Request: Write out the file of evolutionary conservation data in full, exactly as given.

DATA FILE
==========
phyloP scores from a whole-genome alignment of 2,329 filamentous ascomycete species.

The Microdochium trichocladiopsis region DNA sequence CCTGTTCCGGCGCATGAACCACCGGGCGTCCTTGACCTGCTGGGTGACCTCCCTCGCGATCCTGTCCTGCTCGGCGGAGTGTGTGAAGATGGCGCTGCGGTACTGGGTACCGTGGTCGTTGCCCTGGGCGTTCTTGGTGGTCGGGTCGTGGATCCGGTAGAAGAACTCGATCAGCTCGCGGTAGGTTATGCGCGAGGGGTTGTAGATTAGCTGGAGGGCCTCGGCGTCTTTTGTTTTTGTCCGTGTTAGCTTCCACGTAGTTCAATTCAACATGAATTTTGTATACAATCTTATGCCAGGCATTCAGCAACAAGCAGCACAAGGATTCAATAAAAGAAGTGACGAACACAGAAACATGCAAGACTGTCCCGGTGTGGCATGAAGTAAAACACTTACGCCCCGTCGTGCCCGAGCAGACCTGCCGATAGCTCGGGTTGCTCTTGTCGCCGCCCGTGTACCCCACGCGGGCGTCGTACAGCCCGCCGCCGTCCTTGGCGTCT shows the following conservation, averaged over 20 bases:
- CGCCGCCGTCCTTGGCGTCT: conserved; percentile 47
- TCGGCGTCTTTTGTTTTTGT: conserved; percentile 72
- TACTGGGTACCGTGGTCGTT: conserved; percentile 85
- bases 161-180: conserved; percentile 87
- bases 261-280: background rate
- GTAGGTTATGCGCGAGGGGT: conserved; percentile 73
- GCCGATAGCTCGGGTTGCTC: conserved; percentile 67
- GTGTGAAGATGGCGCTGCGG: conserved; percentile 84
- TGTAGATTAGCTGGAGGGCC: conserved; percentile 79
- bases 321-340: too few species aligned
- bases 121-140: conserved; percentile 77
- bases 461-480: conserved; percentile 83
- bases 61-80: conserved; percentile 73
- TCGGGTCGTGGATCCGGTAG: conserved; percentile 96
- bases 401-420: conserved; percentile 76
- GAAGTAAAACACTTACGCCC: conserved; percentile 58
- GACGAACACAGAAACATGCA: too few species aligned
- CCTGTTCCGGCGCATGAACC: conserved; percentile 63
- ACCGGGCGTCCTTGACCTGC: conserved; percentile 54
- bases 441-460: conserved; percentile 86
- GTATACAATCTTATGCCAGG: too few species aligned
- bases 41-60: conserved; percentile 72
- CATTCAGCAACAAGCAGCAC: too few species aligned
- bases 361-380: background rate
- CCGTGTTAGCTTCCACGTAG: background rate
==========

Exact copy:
phyloP scores from a whole-genome alignment of 2,329 filamentous ascomycete species.

The Microdochium trichocladiopsis region DNA sequence CCTGTTCCGGCGCATGAACCACCGGGCGTCCTTGACCTGCTGGGTGACCTCCCTCGCGATCCTGTCCTGCTCGGCGGAGTGTGTGAAGATGGCGCTGCGGTACTGGGTACCGTGGTCGTTGCCCTGGGCGTTCTTGGTGGTCGGGTCGTGGATCCGGTAGAAGAACTCGATCAGCTCGCGGTAGGTTATGCGCGAGGGGTTGTAGATTAGCTGGAGGGCCTCGGCGTCTTTTGTTTTTGTCCGTGTTAGCTTCCACGTAGTTCAATTCAACATGAATTTTGTATACAATCTTATGCCAGGCATTCAGCAACAAGCAGCACAAGGATTCAATAAAAGAAGTGACGAACACAGAAACATGCAAGACTGTCCCGGTGTGGCATGAAGTAAAACACTTACGCCCCGTCGTGCCCGAGCAGACCTGCCGATAGCTCGGGTTGCTCTTGTCGCCGCCCGTGTACCCCACGCGGGCGTCGTACAGCCCGCCGCCGTCCTTGGCGTCT shows the following conservation, averaged over 20 bases:
- CGCCGCCGTCCTTGGCGTCT: conserved; percentile 47
- TCGGCGTCTTTTGTTTTTGT: conserved; percentile 72
- TACTGGGTACCGTGGTCGTT: conserved; percentile 85
- bases 161-180: conserved; percentile 87
- bases 261-280: background rate
- GTAGGTTATGCGCGAGGGGT: conserved; percentile 73
- GCCGATAGCTCGGGTTGCTC: conserved; percentile 67
- GTGTGAAGATGGCGCTGCGG: conserved; percentile 84
- TGTAGATTAGCTGGAGGGCC: conserved; percentile 79
- bases 321-340: too few species aligned
- bases 121-140: conserved; percentile 77
- bases 461-480: conserved; percentile 83
- bases 61-80: conserved; percentile 73
- TCGGGTCGTGGATCCGGTAG: conserved; percentile 96
- bases 401-420: conserved; percentile 76
- GAAGTAAAACACTTACGCCC: conserved; percentile 58
- GACGAACACAGAAACATGCA: too few species aligned
- CCTGTTCCGGCGCATGAACC: conserved; percentile 63
- ACCGGGCGTCCTTGACCTGC: conserved; percentile 54
- bases 441-460: conserved; percentile 86
- GTATACAATCTTATGCCAGG: too few species aligned
- bases 41-60: conserved; percentile 72
- CATTCAGCAACAAGCAGCAC: too few species aligned
- bases 361-380: background rate
- CCGTGTTAGCTTCCACGTAG: background rate